Open mind - Open world

  • July 04, 2016

A few years ago, I was speaking with a white CEO who was about to leave his job. I asked him if the issue of transformation had come up in the recruitment of his successor. I’ll never forget his reply:  “I really wonder whether there is a black person who could sustain what I have done. I really don’t want my work to be undone.”

This narrative that black people are incompetent, corrupt and don’t add value is, still, in 2016, thickly ingrained in the South African corporate mindset. 

And not just in the minds of whites. I was speaking with some black consultants last week and they made the point that not only do they notice how white decision-makers and budget-holders in corporate South Africa prefer to hire white consultants, but how black decision-makers also prefer to hire whites.

Why? Because if the white consultants mess up, the black person who hired them won’t be harshly chided, but instead the mess-up will be professionally discussed and a solution found to keep the consultant. But if the black consultant messes up, the black person who contracted them goes down with that consultant. When one black person fails, all blacks are tarred with the same brush. When one white person fails, it’s the fault of that individual alone.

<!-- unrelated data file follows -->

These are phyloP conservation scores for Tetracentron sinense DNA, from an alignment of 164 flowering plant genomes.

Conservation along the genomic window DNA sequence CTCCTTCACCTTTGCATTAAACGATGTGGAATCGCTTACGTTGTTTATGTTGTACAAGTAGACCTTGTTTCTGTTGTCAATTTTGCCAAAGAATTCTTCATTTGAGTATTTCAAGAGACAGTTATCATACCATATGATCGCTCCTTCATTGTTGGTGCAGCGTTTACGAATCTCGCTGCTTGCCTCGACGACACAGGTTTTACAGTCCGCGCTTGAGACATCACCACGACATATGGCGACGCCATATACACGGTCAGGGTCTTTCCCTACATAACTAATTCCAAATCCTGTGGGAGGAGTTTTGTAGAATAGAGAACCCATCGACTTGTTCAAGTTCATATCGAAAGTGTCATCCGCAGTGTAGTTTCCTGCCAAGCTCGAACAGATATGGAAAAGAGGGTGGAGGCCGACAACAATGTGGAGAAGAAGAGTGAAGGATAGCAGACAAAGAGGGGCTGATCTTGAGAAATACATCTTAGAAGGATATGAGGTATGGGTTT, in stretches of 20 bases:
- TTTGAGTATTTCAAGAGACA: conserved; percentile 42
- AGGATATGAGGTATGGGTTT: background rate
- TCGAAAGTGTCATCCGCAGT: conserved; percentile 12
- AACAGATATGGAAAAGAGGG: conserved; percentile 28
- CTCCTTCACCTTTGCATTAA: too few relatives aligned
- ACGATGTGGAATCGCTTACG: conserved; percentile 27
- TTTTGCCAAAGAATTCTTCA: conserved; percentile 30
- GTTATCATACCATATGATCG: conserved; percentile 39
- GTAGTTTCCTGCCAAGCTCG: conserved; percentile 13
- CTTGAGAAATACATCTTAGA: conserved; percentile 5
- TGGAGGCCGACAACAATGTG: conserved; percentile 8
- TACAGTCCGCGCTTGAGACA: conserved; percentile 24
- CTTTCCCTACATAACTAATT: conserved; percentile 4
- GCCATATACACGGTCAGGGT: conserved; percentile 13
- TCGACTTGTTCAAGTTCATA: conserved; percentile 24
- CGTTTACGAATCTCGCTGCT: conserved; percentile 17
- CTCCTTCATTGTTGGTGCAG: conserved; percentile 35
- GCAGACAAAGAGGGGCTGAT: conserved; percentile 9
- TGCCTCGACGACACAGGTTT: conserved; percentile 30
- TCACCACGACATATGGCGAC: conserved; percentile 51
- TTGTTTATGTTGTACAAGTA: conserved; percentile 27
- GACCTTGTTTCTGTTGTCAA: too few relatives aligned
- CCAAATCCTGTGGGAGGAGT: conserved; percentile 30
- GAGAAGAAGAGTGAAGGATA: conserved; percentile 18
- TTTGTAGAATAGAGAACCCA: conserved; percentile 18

At the heart of this is unconscious bias – the way we stereotype and pre-judge people based on our past conditioning and experiences.

There are certain contexts where these biases are good and valid. Because of what we know about lions, if we see a lion walking down our street, we are going to run. Our unconscious bias can save our life.

But what of our wariness and mistrust of people who do not look like us? Is that bias valid? Does it protect lives? Or does it just protect supremacy and minority privilege, propping up racialised networks that permit some and exclude others who do not fit the mould?

In a society with as much diversity as South Africa, unconscious bias is one of the biggest barriers to true, effective, sustainable transformation.

And yes, it’s a two-way dance. When I, as a black woman, joined an all-white team in the early 1980s, I rapidly learnt to go along, to get along, so I could belong. The dominant group was white, and so I noted what my white teammates valued, and learnt to mimic those things so I could fit in.

Now that I am older, and I am embracing, owning and celebrating my blackness,
I have noticed the extent to which I self-rejected because of the extent to which I assimilated the values and preferences of that dominant group. I needed the white man to get ahead, so I mimicked his world.

Owning up to that was difficult – it’s an ongoing conversation with oneself –
and right now, the voice of privilege also needs to have a frank, introspective conversation. The white man never needed black people to get ahead, so he never had to shift his values or try and accommodate an African way of doing things. Privilege only has one worldview, which is just its own.

Emuthini Consulting leads people on this kind of introspective journey. It’s not about naming and shaming, but about making people gently aware of their implicit biases, so that they can begin to let go of things that they have believed protect them.

If we want to find the true value in our diverse country, we have to start by unpacking those biases that our unconscious minds believe “keep us safe”.

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